You found the house of your dreams. The sellers accepted your offer. But you suspect a mold problem, or you have a mold illness. Now what?! Well, the majority of home buyers will turn to a mold inspector to determine whether or not this home is, in fact, so dreamy. In most contracts, the buyers will have a certain amount of time (usually 17 days) to bring a mold inspector into the property and negotiate the contract based on their findings. The mold inspection is one of the most important steps you can take to make sure your new home is, not only a safe place for your family, but also a sound investment.
Of course, the mold inspection process can be quite stressful for buyers and sellers alike. But, as a buyer, if you do your research and hire an ACAC Certified mold inspector http://www.acac.org that knows his or her stuff – and, read this article on the five biggest mistakes buyers make during the mold inspection process – you can ultimately avoid buying an unhealthy home and learn how to make it healthy before you buy it.
NOT HAVING NEW CONSTRUCTION
INSPECTED FOR MOLD
The house is brand spanking new. What in the world could be wrong with it? Why would you even think of spending $400 bucks to have a mold Inspector inspect it? Well, because new construction may be new….but, nothing is perfect.
Homebuyers are notorious for making the mistake of not having new construction inspected. Most assume that it must be in good shape in order to pass all local ordinances and codes. Well, unfortunately that is sometimes not the case.
So, what am I trying to get across here? Please don’t assume your builder- or the contractors – built everything right just because the home passed code.
MISTAKE NO. 2: CHOOSING THE WRONG
You know that friend of your friend’s that just got his mold inspection training and is going to cut you a deal? Well, even I like to save a buck or two – but, when it comes to such a huge investment as purchasing a home, you need a trustworthy ACAC Certified MOLD professional. You want to choose someone who knows what they are doing and have good reviews to back up their work.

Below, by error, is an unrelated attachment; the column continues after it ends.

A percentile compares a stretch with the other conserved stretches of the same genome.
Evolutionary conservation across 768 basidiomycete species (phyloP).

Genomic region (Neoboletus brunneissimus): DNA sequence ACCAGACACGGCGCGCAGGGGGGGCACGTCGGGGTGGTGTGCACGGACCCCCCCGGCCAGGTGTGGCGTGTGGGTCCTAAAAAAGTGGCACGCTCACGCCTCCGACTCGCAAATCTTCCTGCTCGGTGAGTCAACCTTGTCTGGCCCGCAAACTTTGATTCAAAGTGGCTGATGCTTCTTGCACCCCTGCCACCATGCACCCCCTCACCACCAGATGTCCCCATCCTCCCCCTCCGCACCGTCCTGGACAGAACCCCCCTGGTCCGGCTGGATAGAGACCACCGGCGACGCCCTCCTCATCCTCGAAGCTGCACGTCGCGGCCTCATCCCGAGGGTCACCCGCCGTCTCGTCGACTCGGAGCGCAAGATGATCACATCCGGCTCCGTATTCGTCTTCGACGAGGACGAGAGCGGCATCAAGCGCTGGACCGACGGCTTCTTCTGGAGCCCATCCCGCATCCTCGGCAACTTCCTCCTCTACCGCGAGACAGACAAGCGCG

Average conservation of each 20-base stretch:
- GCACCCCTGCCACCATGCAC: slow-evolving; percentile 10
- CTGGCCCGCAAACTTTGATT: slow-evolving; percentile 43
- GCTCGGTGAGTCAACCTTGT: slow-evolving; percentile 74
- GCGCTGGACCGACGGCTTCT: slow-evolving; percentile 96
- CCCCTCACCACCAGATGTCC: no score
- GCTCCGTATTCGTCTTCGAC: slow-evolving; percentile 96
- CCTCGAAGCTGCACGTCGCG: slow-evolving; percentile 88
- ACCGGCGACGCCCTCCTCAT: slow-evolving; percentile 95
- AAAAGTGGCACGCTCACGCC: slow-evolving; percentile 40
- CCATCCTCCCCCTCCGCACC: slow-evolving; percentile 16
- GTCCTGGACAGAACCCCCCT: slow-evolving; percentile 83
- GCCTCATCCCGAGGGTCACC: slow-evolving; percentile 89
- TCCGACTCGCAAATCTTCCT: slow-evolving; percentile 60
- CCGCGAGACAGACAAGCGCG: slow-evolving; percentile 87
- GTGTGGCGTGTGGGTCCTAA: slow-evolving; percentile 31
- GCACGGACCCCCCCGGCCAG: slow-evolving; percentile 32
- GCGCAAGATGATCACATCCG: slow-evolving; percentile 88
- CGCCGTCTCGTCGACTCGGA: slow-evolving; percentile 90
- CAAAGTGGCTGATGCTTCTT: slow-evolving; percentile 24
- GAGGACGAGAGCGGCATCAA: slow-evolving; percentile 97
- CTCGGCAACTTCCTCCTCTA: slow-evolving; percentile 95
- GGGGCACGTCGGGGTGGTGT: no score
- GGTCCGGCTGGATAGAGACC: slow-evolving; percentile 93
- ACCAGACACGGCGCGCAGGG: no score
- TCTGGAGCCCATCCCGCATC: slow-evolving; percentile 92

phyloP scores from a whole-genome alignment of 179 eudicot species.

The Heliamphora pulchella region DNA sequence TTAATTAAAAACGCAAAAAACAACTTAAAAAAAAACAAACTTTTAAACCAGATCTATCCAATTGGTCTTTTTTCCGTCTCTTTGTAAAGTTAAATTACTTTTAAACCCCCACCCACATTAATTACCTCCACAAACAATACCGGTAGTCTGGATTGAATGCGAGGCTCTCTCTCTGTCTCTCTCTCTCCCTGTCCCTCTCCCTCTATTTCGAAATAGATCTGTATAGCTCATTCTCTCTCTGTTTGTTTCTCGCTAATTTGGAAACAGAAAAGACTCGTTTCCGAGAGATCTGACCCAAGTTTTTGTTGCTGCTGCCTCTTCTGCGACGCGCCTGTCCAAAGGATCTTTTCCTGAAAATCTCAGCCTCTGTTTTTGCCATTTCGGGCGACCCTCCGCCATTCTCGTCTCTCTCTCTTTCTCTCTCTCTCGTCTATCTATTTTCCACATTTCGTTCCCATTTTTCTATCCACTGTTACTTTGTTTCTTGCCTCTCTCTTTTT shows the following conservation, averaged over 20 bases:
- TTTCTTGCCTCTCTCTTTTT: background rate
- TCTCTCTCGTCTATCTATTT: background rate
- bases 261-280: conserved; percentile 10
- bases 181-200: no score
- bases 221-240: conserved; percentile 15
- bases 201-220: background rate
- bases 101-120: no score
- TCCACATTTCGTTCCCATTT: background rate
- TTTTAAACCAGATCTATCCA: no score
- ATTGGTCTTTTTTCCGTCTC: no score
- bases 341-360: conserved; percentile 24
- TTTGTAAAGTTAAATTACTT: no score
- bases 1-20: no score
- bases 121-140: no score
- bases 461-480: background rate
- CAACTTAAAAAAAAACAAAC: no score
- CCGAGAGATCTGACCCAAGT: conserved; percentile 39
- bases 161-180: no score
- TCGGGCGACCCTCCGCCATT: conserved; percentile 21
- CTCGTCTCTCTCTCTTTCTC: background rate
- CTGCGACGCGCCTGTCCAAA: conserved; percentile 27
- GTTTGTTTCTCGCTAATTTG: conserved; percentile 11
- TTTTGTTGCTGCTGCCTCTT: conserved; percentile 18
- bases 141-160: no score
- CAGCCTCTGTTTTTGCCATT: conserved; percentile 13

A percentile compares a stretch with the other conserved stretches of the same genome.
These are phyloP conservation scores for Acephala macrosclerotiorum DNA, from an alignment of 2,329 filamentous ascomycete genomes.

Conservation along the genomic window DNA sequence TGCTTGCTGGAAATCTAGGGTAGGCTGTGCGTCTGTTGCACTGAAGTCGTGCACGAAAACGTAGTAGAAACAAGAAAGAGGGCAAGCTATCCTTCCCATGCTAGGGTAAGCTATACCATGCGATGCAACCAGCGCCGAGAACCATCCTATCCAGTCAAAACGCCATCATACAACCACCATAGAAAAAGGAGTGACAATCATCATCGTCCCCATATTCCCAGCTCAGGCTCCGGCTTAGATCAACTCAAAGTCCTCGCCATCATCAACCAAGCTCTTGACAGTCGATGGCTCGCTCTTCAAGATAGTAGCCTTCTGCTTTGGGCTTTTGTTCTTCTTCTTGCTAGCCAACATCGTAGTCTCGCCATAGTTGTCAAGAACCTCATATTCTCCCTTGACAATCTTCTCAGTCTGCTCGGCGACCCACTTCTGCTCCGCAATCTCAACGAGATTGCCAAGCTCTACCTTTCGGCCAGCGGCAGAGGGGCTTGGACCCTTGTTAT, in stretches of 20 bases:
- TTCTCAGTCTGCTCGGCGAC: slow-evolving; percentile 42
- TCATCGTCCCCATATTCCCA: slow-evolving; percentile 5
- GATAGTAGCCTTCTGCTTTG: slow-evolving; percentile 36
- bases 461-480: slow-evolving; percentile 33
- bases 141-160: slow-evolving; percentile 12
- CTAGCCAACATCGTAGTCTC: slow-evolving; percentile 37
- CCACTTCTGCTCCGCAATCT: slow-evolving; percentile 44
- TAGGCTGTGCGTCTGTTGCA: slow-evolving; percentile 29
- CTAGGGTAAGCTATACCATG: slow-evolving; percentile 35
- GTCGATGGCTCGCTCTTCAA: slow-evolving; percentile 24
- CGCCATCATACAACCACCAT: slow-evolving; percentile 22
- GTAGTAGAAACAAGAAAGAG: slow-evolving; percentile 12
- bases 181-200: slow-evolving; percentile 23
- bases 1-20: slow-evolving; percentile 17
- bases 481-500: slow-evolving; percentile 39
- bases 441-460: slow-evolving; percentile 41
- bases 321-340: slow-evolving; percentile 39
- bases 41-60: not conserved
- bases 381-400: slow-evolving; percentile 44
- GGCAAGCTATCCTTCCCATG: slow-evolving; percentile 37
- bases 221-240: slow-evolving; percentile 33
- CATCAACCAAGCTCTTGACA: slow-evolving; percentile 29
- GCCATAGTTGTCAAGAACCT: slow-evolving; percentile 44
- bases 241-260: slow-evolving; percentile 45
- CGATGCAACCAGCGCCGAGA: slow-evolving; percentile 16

Don’t just go with your Realtor’s preferred mold inspector. That could start to become a conflict of interest. I recommend doing your own research. The most well-known associations is the American Council for Accredited Certification; http://www.acac.org. Their mold certifications are nationally accredited, and require that their inspectors only inspect, rather than remediate; to avoid bias findings.
MISTAKE NO. 3: NOT BEING THERE FOR
THE MOLD INSPECTION
This way, instead of trying to make sense of the written report you get from the inspector – you have a chance to see the issues he discovered first hand.
From experience, I can tell you that those written reports can either make a small issue look huge, or a huge issue look small. So, make sure you are able to understand the issue clearly by seeing it with your own two eyes.
MISTAKE NO. 4: NOT TAKING THE MOLD
INSPECTOR’S RECOMMENDATIONS SERIOUSLY
It is the job of the buyer’s agent to negotiate and come up with a resolution when it comes to addressing the issues found in a MOLD inspection report. But, sometimes, these issues are swept under the rug during negotiations. In this case, buyers don’t follow up on items discovered in the mold inspection before they close on the property. All mold issues, big or small, should be taken into consideration before investing in the property.
On that note, I also recommend bringing in ACAC Certified mold remediation experts recommended in your mold inspection report, to address specific issues found by the inspector. These contractors will give you a FREE estimate – sometimes all you have to do is ask. The golden rule here: it’s better to be safe than sorry.